Leeches Are Weirder, More Useful Than You Thought: Hoelterhoff

Mark Siddall
Mark Siddall holds a jar of Haemopis grandis. Siddall is the world’s leading leech expert and the curator of “Life at the Limits,” a new show at American Museum of Natural History in New York that presents animals that have adapted in unusual ways to places humans would find very stressful. Photographer: Manuela Hoelterhoff/Bloomberg

From his office in the American Museum of Natural History in New York, Mark Siddall looks out over Central Park, sylvan home to two favorite creatures:

Somewhere deep in the lakes and ponds below, Erpobdella punctata and Helobdella robusta are awaiting spring.

Siddall is the world’s leading leech expert and the curator of “Life at the Limits,” a new show at the museum that presents animals that have adapted in unusual ways to places humans would find very stressful.

Unsurprisingly, the exhibition includes a leech plucked from a very deep Croatian cave. But it has competition from such extraordinary creatures as the noble elephant seal and the microscopic, shape-changing tardigrade, the show’s mascot.

In the dimming afternoon light, Siddall’s specimen jars took on an eerie glow.

We sat down near the imposing Haemopis grandis, which dines on earthworms. Not all leeches feast on blood.

Dark Days

Hoelterhoff: Generally speaking, what are leeches good for? I associate them with the dark days of medicine.

Siddall: Interestingly, the use of leeches was not as medieval as people think. Medieval bloodletting was fairly medieval. You would actually slice veins open -- let people bleed.

Leeches were really popularized in the 1800s by a French surgeon in Napoleon’s army named Broussais.

He associated all diseases with inflammation of the gastrointestinal tract. Broussais used about a half a million leeches in one hospital in one year. Some 54 million leeches were exported from France in a single year in the mid-1800s!

Hoelterhoff: That’s a lot of leeches.

Siddall: They were almost extirpated. In “Resolution and Independence” by William Wordsworth, an old man wanders over the moors lamenting the fact that he can’t find leeches.

Comeback Leeches

Hoelterhoff: What did he do with them?

Siddall: Sold them. Leeches were for everything: Obesity through hysteria, melancholia. Someone even wrote a treatise on the use of leeches to treat nostalgia.

Hoelterhoff: Leeches seem to have made a comeback.

Siddal: In flap and reimplantation surgery you need a way to drain the blood. You could use a cannula, a straw-like thing, but that opens you up to infection and injury.

Hoelterhoff: So the leeches suck the excess blood.

Siddall: And keep the pressure down as the arteries are feeding the tissue and that will give time for the veins to grow back. So you can reattach a finger say. The process is also used in breast reconstruction after cancer, which I think is terrific.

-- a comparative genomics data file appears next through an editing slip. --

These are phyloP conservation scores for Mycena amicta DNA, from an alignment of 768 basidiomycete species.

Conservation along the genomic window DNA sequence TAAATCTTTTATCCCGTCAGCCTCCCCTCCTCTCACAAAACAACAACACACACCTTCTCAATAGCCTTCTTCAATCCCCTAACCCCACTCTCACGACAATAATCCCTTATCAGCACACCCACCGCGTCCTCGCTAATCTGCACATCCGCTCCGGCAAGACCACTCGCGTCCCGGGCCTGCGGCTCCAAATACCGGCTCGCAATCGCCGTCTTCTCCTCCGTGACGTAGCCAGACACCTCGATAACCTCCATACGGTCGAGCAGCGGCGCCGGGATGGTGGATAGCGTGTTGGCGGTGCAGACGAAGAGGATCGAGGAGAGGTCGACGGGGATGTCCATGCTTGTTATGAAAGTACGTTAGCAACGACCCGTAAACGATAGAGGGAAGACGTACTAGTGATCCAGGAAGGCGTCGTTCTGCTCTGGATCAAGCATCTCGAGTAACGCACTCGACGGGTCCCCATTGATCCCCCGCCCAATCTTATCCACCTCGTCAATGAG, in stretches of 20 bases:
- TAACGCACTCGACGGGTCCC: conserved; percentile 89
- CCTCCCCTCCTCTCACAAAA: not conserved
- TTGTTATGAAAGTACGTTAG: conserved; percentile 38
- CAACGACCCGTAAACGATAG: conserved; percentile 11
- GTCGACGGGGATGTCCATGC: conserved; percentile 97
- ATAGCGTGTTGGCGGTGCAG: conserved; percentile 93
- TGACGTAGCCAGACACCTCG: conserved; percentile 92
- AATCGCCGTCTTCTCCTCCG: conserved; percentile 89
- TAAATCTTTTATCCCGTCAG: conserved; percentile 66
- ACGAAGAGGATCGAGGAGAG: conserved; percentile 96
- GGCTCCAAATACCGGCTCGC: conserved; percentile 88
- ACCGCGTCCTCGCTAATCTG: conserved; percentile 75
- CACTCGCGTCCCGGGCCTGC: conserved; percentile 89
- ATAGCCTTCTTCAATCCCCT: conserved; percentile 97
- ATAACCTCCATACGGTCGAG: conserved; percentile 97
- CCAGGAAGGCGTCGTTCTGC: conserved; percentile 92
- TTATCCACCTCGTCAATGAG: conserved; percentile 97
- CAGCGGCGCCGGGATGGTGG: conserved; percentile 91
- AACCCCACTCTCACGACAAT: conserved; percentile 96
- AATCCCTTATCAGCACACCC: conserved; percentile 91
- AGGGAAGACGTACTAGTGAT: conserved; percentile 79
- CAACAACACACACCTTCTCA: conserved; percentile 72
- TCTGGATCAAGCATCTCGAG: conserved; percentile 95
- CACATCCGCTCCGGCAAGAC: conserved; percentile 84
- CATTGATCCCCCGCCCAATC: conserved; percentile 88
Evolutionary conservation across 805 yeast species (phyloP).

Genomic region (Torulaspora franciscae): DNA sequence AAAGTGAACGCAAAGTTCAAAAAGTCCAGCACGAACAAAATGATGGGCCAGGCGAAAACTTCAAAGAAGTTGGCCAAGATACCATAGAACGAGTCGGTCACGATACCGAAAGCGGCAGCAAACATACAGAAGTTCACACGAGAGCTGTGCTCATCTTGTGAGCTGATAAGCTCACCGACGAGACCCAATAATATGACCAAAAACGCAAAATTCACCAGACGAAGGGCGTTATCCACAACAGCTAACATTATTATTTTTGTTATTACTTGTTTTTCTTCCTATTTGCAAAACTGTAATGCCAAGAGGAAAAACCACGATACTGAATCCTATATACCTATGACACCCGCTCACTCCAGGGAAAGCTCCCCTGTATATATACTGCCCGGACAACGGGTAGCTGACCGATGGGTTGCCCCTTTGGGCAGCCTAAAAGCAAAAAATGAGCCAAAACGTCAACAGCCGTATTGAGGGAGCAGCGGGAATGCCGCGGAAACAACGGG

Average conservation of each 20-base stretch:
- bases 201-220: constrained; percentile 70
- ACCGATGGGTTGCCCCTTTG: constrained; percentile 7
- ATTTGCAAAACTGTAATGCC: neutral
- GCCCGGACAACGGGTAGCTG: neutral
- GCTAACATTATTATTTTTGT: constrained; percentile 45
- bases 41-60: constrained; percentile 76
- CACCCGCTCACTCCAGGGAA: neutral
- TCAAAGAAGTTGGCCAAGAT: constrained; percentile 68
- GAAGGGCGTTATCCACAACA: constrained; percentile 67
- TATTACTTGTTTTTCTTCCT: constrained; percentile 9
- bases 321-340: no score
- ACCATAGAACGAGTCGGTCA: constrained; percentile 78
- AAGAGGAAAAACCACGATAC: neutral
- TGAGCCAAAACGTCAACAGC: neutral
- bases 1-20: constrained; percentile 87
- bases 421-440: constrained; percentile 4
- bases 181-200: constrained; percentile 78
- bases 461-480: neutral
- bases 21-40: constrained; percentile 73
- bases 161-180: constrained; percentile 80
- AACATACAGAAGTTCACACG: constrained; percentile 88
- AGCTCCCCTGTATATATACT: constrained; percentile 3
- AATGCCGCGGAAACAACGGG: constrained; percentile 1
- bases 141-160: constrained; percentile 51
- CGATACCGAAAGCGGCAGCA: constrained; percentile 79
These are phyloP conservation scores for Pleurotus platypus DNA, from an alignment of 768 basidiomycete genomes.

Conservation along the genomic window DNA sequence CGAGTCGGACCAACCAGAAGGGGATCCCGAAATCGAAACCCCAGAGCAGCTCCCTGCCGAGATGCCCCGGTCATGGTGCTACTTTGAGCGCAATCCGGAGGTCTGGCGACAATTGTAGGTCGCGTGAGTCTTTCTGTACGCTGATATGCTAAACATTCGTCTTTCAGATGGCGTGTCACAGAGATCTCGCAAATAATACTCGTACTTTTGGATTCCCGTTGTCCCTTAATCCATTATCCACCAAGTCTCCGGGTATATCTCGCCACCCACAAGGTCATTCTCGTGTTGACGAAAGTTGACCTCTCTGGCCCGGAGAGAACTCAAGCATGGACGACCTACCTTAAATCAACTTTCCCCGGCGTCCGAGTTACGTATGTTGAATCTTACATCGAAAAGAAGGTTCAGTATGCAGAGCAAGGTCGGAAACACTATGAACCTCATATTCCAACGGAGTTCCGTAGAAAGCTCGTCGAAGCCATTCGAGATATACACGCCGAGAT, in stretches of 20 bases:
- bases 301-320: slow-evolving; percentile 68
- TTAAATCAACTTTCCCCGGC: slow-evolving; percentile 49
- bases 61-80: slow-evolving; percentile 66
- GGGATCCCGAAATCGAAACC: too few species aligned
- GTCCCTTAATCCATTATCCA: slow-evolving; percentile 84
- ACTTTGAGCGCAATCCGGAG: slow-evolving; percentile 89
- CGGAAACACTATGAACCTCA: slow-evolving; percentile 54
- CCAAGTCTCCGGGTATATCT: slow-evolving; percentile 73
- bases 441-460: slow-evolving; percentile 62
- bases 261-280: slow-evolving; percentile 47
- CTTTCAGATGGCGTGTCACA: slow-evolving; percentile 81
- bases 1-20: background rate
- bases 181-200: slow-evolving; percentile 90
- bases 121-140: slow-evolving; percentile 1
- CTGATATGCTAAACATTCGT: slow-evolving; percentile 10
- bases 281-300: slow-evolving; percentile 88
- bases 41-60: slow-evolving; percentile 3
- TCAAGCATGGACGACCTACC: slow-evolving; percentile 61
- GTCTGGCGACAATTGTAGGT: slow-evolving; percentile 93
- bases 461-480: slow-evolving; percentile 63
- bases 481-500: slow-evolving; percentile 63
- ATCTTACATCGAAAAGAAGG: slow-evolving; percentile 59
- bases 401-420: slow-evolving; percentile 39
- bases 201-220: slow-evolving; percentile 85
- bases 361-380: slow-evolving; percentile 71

Demi Moore

Hoelterhoff: Any other uses? Didn’t Demi Moore’s beauty routine include leech therapy?

Sidall: She went to a spa in Austria and had leeches feed around her belly button to take the bad blood and leave the good blood? Does that happen? No!

There’s a difference between using leeches in a proper medical environment and using them in a spa.

Leeches have microbes -- they have bacteria that live inside them that if they regurgitate into the wound could give you cellulitis.

There’s even a case of meningitis. Some of them are antibiotic resistant. In a spa, it’s a real risk.

Hoelterhoff: Are there some leeches you like more than others?

Siddall: That’s kind of like asking which one is your favorite child.

Hoelterhoff: What’s the biggest leech you’ve ever seen?

Siddall: The giant Amazonian leech that can grow as big as your forearm.

Hoelterhoff: And that’s still a leech?

Monster Leeches

Siddall: They feed on anacondas.

Hoelterhoff: Can’t the anaconda eat them?

Siddall: It’s hard. The anaconda can’t bend everywhere. And they eat things much bigger than that.

Hoelterhoff: I wonder what they taste like, say stir-fried. Any idea?

Siddall: I don’t believe there are any people who eat leeches. Leeches are not particularly abundant. Caterpillars are much more abundant. Ants are more abundant. Termites are more abundant. Crickets are more abundant. I’ve eaten a lot of bugs.

Hoelterhoff: Do leeches show much action when they’re alive?

Siddall: Yes, yes, yes. Some have what’s called a looping gait when they’re moving on a solid surface. They use their front sucker and their back sucker to accomplish that.

The medicinal leeches can swim. And they swim in a highly coordinated fashion. The European medicinal leech swims in a perfect sine wave. The North American medicinal leech swims in a sine wave and a half.

Croatian Cave Dwellers

Hoelterhoff: Show-off leeches. Was it tough to decide which leeches to include in your show? I noticed the Croatian cave leech got in.

Siddall: The cave leech was an obvious choice because there is no other leech on the planet that we know of that has appendages that appear to be very clearly an adaptation to feeling around in a cave a kilometer and a half down.

Hoelterhoff: What’s the biggest discovery you made while preparing this show?

Siddall: In terms of personal discovery, I would have to go with the European kestrel, which is a bird of prey, which feeds on small mammals like voles. It follows their pee trail which happens to fluoresce in ultraviolet. Kestrels can see in ultraviolet. That’s awesome.

Hoelterhoff: How will climate change affect the creatures in your show?

Siddall: Life will continue to exist on this planet. That’s not what’s at stake with climate change. The real issue is will there be any people around to witness it.

This interview was adapted from a longer conversation.

Manuela Hoelterhoff is executive editor for Global Cities at Bloomberg.

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